Visiting Hvassaleiti

A woman working 80% in home care at Reykjavík city, with nearly 30 years’ experience, gets just about 220 thousand per month. Her son, who has just begun working, was hired by an electronics store. He gets higher pay than his mother from day one. Can anyone explain to them why her work and experience is less valuable than an inexperienced clerk’s? The home workers in Hvassaleiti were ready to fight for better conditions when Read more…

Visiting Múlaborg

“After working nearly 30 years I get just 250,000kr in pocket for working 7 hours a day. Of this, 240,000kr goes into rent!” The woman who said this started working in kindergartens 17 years old. She now works at Múlaborg, which Sólveig Anna and Ragnar Ólason visited today. What does she have left after paying rent? Ten thousand! This is not just her reality. It’s also the daily life of most of those keeping the Read more…

Visiting Njarðargata

There were heated discussions in Sólveig Anna and Ragnar Ólason’s visit to the neighbourhood upkeep centre in Njarðargata yesterday. The centre was one of the workplaces where Reykjavík city trialled a shorter working week. People here were very happy with it and agreed that the measure was very successful and important to them. They reported their satisfaction in survey after survey, which the city administration made them answer both before and during the trial. The Read more…

Visiting Vitatorg

Yesterday Sólveig Anna and Ragnar Ólason visited the Reykjavík city workers in domestic service at Vitatorg. They talked about the current state of negotiations with the city and the condition of workers. Our members explained the increased strain they’re working under. More and more tasks are piled on them without corresponding increases in pay. It’s completely clear that care workers can’t always simply be forced to work harder and run faster. Domestic service workers are Read more…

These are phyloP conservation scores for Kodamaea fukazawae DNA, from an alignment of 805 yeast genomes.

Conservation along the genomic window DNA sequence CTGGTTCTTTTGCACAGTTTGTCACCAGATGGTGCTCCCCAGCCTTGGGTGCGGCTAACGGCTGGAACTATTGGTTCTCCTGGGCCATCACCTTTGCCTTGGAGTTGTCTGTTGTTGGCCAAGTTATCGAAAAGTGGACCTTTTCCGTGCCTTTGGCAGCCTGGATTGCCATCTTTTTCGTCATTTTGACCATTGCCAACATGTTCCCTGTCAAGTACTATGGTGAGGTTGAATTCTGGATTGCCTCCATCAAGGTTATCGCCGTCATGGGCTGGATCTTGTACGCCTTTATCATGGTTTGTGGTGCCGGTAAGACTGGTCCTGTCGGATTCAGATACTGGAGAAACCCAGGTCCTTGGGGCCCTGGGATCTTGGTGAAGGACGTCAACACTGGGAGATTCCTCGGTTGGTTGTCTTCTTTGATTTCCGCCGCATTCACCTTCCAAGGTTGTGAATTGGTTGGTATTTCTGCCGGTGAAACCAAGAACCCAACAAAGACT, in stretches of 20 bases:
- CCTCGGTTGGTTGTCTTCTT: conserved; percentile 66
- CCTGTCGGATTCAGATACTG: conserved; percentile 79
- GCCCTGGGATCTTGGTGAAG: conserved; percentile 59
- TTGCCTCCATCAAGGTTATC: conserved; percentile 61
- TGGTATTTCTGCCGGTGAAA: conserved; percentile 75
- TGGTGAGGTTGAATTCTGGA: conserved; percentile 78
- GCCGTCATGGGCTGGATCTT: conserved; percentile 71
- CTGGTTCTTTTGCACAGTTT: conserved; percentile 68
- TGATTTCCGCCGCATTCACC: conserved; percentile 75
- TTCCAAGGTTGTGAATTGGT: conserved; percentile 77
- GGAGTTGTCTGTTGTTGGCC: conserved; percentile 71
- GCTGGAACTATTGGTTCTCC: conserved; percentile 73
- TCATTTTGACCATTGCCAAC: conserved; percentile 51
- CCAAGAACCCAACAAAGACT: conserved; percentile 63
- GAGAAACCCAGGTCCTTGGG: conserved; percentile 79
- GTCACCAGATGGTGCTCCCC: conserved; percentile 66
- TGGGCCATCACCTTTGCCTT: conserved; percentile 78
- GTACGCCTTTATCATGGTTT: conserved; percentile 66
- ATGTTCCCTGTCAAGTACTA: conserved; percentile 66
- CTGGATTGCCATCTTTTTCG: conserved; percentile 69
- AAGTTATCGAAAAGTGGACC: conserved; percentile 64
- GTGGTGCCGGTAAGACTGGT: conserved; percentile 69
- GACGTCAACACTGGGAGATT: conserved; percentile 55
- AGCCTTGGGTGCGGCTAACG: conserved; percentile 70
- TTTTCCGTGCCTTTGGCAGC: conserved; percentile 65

Visiting Hof and Brekkuborg

“We love our job. That’s why we’re still here. It’s definitely not for the money.” These are the words of an unskilled kindergarten worker spoken during a visit by Sólveig Anna and Ragnar Ólason yesterday. This woman has worked at the same kindergarten for nearly three decades, but she doesn’t even get 300.000kr after taxes per month. This forces her to work two side jobs to make ends meet. She, along with her colleagues with Read more…

Who gets 105.000 kr?

The state and Reykjavík city have agreed to a down payment of 105.000 kr for Efling workers on August 1. The negotiating team of the union of municipalities, SÍS, has banned other municipalities from doing the same. Yesterday, a letter from the team to the municipal councils was published in the media. In the letter, the reason for the ban is said to be the referral of the negotiations with Efling and other SGS unions Read more…

Notice to Capital Hotels staff

On May 1, the new collective agreement with SA gave Efling members in the private market a 17.000kr/month raise, plus other benefits. Some employers have tried to escape those raises, such as Árni Valur Sólonsson, owner of CapitalHotels. He terminated the wage section of all his employees’ contracts and told them they’d be rehired at uncertain terms, designed to counter the raises. Efling considers this to be illegal on several counts. Firstly, this breaches the Read more…

Meeting requested with SA at state mediator office over noncompliance

Efling has demanded a meeting with Halldór Benjamín Þorbergsson, the director of the business cartel, SA, in the offices of the state mediator, due to noncompliance with the new collective agreements. The case arose after the mass termination of wage terms by Árni Valur Sólonsson, a hotel manager, immediately after new agreements went into force. In the letter of termination this is said to be “with the aim of reducing labour costs”, due to “foreseeable Read more…

Negotiations have concluded

On this page you’ll find an archive of news on Efling negotiations with the employers’ association, SA, and with the public sector, which took place in 2019-20. Agreements have been signed and accepted by the membership. Further news and information are available at Efling’s home on the web, efling.is.

From the new agreements: New rules on interpretation

Half of the Efling membership is from abroad. They often work under the management of Icelanders who prefer to speak with staff in Icelandic. “We have seen how very important information gets communicated to staff in a language they simply don’t understand,” says Viðar Þorsteinsson, managing director of Efling. “This winter we attended a staff meeting where a high-level manager announced a mass layoff in Icelandic, which nearly everyone in the room didn’t understand. The Read more…